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The Queen of Hearts: Mary Jones Meyer
I can't think of anyone who fits this title more perfectly than Mary Jones Meyer (and not just because queens and hearts are her favorite cards). The Ladies No-Limit Hold'em event has wrapped and regrettably so. It was by far one of the most fun events to watch at this year's WSOP. The energy of the crowd was fantastic, the players were entertaining, and Meyer, who bested a field of over 1,100 competitors to take home the bracelet, was a joyful winner to watch.
With the coaching of her husband, Meyer remained focused throughout the entire game. Never once did she lose her cool or get upset. She was the picture of grace and good humor as she congratulated eliminated players and beamed like a kid in a candy store when she realized she'd won it all. PokerListings.com had the pleasure to talk to the effervescent Queen of Hearts and relive the event that definitely had the most heart.
So, how are you feeling right at this moment?
I'm feeling much better. I've had a few minutes to sort of calm down. I don't think it's set in yet, but I'm really excited.
You had to put in long hours for this event, how did you prepare for that mentally?
We played some hands at home. I actually played in some satellite games this week. But when it really came time, it was "stay calm, stay balanced." And the whole focus 100% of the time was on the bracelet.
You did seem very focused - it was very impressive. How do you feel you played today?
You know, I think I did good 95% of the time over the two days. I had a couple of bumps in the road, but they were small ones, and so I learned from those so I didn't do it again. And it really and truly only felt like I had one bad beat, and the rest of the time I got very lucky.
How do you think your opponent, Shawnee Barton, played?
She did a great job. I think she got a little rattled when we had to split that pot for the straight. I think that kind of had an impact on her, and so that gave me an advantage, and I took it.
How do you deal with the pressure at this level of play?
I played in a circuit event last year where they announced every hand, but it was a very small ladies circuit event, so it gave me a taste of what it would be like. And so for today all I did was just focus on playing the cards and try not to look at anybody or think about anything else except one hand at a time.
How long have you been playing poker?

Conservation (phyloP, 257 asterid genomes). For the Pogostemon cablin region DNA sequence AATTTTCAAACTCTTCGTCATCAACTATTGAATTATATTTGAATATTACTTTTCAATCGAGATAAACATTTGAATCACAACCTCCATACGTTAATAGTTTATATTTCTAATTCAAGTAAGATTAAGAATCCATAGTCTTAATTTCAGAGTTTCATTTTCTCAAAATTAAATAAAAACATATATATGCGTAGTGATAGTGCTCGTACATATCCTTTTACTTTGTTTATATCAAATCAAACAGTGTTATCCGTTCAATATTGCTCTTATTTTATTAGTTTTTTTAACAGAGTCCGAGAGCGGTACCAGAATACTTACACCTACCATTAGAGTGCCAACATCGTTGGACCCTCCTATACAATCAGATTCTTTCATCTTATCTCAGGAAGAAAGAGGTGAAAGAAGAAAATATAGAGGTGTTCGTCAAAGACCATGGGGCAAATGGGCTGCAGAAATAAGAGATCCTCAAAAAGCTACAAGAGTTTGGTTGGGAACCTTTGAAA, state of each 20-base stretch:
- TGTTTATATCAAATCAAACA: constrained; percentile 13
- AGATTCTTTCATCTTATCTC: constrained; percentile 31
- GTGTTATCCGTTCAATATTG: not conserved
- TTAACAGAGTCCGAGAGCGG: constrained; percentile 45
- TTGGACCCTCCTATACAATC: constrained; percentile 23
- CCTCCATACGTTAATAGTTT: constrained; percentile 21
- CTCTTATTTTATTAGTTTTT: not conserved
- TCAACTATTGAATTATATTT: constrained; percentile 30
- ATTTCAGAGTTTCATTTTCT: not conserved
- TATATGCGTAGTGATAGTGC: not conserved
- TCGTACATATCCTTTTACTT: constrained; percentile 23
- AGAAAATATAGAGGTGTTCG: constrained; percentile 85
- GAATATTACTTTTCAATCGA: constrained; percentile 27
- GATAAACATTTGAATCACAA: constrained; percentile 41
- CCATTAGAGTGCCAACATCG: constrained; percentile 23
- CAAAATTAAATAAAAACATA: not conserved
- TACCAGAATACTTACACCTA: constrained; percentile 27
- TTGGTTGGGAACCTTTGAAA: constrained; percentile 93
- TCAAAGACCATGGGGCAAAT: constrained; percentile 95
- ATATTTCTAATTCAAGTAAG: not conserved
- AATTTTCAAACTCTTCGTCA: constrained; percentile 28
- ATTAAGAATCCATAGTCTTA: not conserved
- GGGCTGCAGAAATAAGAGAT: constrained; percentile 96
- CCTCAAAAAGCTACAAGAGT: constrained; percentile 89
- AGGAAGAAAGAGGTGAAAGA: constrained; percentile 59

Two years. That's it.
How did you get into playing?
Well, I've always loved playing cards. I'd always wanted to go into a poker room, but I was too afraid. And then a couple of years ago my husband took me in and created a monster, and he's been coaching me ever since.
So your husband is your mentor?
Absolutely. He had played years ago and then stayed away from it, and then of course, he took me to a poker room, and I was hooked. So it was either help me or stay home alone. [laughs]
How are you going to celebrate this fantastic win?
I think I need to take a little break, but then I'll have a little celebration drink and then figure it out. I think tomorrow will probably be the bigger party day at this point.
Are you going to be entering any other World Series events?
I'm going to try, but I'm afraid I actually do work for a living and then we're leaving on vacation for a couple of weeks. I know my husband's going to play in a couple more tournaments, but me personally, I was thinking one more, and if not, I'm going to have to wait until next year.
Now give us the play-by-play of the final hand - what went down, how you were feeling?
Again, it was one of those things where you look down. I obviously had a huge, huge chip lead. We were heads-up. I had Q-6 suited - at that point every hand is going to be a raise. I like hearts, and I like queens, and I felt lucky. It was so funny when the hearts came up and then the six of clubs came on the river, I was actually expecting a heart, and so I just couldn't believe it at first. I thought it should've been a queen, or it should've been a heart, but that six of clubs is the most beautiful card I've ever seen!
What kind of advice would you give to an aspiring female poker player?
One of the smartest things I did was play a lot of small, cheap buy-in tournaments. Play them a lot, learn a lot. You see a lot of flops and you have to learn how to read people. Just get very familiar with the whole process and how a tournament works. I would do that, and I think also playing in the satellites because it teaches you how to play in the final table, and that's a totally different animal. So a couple years ago, one of the local casinos was having a big tournament, and that's all I did for two weeks, and it made a big difference in my game.
Who do you prefer playing against, men or women?
I actually prefer to play men, because I do think it's a totally different style of playing. I think men are more analytical, whereas women play more by the feel and at the end of the day, you kind of have to go with your gut. My husband has taught me very well about pot odds and watching my betting which has made all the difference this week, but at the end of the day, I think you go with your gut and that's why I think women have an advantage playing against men because they don't know how to read us as well as we can read them.
Thanks very much, Mary. Congratulations on your tournament win.